Judge Gerstung dies was on bench 25 years

April 05, 1994|By Frank P. L. Somerville | Frank P. L. Somerville,Sun Staff Writer

Judge Robert J. Gerstung, a witty lawyer and teacher with more than 25 years of service on Maryland's Municipal and District Courts, died yesterday at his summer home at Betterton of an apparent heart attack. He was 61.

He had enjoyed the Easter weekend with members of his family at Evergreen Knoll, a small colony of summer cottages on the Sassafras River started by his late father. The judge was reading and resting about 1 p.m., a daughter said, when he was suddenly taken ill and collapsed. Paramedics were unable to revive him.

Born in East Baltimore, where a family business, Gerstung's Bakery, was well-known to generations of city residents, the longtime Republican was appointed to the old Municipal Court by then-Gov. Spiro T. Agnew. He was sworn in Jan. 3, 1969.

When the municipal system was replaced by the present District Court in 1971, Judge Gerstung became one of its original 22 members and, at his death, was the most senior -- the only one of the 22 still on that bench, Chief District Judge Robert Sweeney recalled last night.

"He had a scholarly bent and was an excellent lawyer and judge. He knew the law and loved the law. He was witty and his integrity was unquestioned. He was not only well-educated himself, but was a marvelous educator," Judge Sweeney said of his colleague and friend since childhood.

Judge Gerstung helped start an education program for new judges in Maryland, considered a model for other states.

"He was a mainstay of what we call the 'Baby Judge School,' " Judge Sweeney said, "and an indication of his sense of humor was what he called one of his lectures -- 'I Wish I Hadn't Said That.' "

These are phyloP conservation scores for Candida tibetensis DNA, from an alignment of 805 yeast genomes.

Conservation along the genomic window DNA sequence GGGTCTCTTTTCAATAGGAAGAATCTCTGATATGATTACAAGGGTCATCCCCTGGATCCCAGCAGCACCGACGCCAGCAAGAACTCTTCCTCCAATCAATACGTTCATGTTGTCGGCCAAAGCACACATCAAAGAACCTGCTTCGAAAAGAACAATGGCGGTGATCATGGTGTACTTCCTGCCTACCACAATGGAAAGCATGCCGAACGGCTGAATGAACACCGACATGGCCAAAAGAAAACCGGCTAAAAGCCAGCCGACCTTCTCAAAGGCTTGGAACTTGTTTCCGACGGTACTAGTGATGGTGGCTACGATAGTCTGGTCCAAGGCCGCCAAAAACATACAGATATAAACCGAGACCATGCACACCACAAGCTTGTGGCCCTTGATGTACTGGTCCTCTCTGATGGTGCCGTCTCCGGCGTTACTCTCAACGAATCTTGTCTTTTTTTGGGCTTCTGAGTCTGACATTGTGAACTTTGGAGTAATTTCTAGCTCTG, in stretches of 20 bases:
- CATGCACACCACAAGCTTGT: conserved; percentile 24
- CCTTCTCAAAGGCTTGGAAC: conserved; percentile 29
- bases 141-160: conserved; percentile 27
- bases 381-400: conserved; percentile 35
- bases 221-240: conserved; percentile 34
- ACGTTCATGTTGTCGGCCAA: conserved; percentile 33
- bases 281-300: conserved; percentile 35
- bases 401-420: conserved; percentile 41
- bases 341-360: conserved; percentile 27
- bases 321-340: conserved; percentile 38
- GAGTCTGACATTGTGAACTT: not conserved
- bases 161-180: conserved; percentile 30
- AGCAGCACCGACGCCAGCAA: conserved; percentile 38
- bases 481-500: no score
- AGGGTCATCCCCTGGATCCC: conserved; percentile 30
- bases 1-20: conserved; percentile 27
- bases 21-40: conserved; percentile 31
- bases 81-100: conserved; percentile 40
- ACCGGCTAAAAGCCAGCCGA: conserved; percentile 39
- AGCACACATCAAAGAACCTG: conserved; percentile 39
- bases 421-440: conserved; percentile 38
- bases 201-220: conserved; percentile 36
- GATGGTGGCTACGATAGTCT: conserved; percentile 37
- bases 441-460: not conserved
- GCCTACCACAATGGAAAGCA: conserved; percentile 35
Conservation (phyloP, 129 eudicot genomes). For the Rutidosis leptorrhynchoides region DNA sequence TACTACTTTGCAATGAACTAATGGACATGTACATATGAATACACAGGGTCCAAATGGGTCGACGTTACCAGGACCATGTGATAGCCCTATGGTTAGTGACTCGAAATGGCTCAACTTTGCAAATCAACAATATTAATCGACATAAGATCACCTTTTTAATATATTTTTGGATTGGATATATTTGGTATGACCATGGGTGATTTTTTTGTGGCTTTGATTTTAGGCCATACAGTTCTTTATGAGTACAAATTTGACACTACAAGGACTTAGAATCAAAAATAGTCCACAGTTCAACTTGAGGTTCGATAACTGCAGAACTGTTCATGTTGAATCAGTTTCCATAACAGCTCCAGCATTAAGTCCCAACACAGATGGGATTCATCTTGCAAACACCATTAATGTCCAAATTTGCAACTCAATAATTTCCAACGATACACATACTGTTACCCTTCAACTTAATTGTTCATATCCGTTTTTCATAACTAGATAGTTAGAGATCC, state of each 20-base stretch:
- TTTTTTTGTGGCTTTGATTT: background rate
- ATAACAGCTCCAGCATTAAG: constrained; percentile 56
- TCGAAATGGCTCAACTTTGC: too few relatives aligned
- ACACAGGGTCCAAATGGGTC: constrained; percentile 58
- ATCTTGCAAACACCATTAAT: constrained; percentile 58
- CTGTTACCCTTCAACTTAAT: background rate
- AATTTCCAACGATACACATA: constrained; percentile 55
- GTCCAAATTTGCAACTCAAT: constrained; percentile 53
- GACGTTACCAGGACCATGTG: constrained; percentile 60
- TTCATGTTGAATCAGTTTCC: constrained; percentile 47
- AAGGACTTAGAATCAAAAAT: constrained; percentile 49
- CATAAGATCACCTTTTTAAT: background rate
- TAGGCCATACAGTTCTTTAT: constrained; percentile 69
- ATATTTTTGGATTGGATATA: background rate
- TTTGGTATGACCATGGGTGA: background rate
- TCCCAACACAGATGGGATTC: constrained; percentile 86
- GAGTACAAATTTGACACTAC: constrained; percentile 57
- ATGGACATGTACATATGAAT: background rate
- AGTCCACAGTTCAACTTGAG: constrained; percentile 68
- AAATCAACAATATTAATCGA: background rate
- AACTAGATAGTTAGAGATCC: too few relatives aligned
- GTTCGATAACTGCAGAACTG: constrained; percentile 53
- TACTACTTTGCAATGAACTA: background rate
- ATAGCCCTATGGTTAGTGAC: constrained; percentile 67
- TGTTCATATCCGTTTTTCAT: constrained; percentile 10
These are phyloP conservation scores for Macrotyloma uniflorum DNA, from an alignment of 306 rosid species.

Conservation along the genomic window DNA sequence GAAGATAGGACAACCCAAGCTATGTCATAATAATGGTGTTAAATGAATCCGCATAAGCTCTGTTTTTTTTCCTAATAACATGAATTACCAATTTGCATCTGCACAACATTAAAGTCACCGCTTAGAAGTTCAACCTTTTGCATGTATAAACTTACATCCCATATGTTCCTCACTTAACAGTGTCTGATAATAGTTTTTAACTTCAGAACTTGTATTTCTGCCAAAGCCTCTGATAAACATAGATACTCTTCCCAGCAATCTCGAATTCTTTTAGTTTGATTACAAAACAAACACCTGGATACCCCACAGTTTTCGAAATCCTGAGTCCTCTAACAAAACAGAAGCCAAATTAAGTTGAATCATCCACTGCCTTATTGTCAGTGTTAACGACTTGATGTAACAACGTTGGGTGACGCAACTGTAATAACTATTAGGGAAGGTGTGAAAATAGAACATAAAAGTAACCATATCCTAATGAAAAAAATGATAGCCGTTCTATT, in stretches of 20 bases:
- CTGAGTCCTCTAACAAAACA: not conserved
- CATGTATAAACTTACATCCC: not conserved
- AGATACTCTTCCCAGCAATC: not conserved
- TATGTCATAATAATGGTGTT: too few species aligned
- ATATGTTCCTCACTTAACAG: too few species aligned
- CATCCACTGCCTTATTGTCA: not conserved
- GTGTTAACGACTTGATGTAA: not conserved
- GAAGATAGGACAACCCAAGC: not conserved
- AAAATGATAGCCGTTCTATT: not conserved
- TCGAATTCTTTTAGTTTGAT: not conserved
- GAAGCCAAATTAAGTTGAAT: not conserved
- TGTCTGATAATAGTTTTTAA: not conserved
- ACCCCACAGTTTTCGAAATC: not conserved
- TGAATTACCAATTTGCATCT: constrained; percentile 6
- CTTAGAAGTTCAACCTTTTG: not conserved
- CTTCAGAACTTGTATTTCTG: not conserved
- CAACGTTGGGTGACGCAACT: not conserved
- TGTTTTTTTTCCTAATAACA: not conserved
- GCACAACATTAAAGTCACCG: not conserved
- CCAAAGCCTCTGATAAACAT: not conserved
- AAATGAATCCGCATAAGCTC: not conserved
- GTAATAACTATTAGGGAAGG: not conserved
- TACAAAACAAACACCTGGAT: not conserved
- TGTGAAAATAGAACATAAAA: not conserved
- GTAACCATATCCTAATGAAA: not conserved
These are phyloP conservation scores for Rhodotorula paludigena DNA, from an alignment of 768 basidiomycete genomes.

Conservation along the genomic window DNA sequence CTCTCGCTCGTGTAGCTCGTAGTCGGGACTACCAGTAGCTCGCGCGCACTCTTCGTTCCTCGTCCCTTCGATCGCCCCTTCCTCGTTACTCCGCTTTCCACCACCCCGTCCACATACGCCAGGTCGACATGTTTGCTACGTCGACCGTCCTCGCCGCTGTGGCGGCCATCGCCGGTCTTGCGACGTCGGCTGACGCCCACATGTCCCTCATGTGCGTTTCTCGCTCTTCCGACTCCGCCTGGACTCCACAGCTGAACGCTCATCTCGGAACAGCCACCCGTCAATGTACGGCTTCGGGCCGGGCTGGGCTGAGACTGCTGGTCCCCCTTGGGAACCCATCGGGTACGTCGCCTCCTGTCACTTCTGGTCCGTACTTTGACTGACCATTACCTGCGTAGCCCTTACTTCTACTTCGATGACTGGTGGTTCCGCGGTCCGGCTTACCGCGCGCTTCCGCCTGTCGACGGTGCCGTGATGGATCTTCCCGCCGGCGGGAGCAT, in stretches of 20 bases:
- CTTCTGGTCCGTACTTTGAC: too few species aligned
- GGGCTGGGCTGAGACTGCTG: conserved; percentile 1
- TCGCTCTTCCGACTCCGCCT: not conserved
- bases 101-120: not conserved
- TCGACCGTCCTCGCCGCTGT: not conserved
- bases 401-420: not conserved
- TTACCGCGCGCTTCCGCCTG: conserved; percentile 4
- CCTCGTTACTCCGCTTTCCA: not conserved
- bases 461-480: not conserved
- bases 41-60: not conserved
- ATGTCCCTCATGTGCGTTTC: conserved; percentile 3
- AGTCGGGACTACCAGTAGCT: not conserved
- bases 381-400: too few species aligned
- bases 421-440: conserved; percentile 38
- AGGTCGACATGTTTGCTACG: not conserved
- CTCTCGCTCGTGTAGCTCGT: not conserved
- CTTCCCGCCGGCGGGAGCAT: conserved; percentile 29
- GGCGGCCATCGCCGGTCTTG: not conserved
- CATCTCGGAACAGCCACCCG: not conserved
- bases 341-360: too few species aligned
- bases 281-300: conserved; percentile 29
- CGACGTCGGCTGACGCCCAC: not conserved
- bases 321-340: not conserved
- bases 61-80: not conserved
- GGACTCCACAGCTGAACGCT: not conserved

For many years, Judge Gerstung taught night school classes in political science and the philosophy of the law at Loyola College and was a founder of "Law Day," an annual event in May on the Loyola campus.

Judge Gerstung received his early education at St. Elizabeth of Hungary School near Patterson Park in East Baltimore and graduated from Mount St. Joseph's High School in Irvington.

He was a 1954 graduate of Villanova University near Philadelphia and received graduate degrees from the University of Maryland xTC Law School and the Johns Hopkins University. In 1988, he earned a master of theology degree from St. Mary's Seminary and University.

Admitted to the Maryland bar in 1957, he maintained his own law office in Baltimore and practiced briefly with the firm Wyatt and Jones, before his appointment to the Municipal Bench.

He had been active in Republican politics and made unsuccessful runs for city council president and the U.S. House of Representatives.

Later, the longtime Northwood resident campaigned unsuccessfully for a place on the Circuit Court in Baltimore. During his long tenure on the District Court, he often presided in the Circuit Court on special assignment.

Funeral arrangements were incomplete last night.

Judge Gerstung is survived by his wife of 35 years, the former Elizabeth Margaret Long; a son, Matthew Karl Long Gerstung of New Orleans; four daughters, Elizabeth Christina Beusch of Baltimore, Susanna St. Clare Chalaire of New Orleans, Margaret Dorothea Gerstung of Easton and Alice Mary Pierce Gerstung of Baltimore; and two granddaughters and one grandson.

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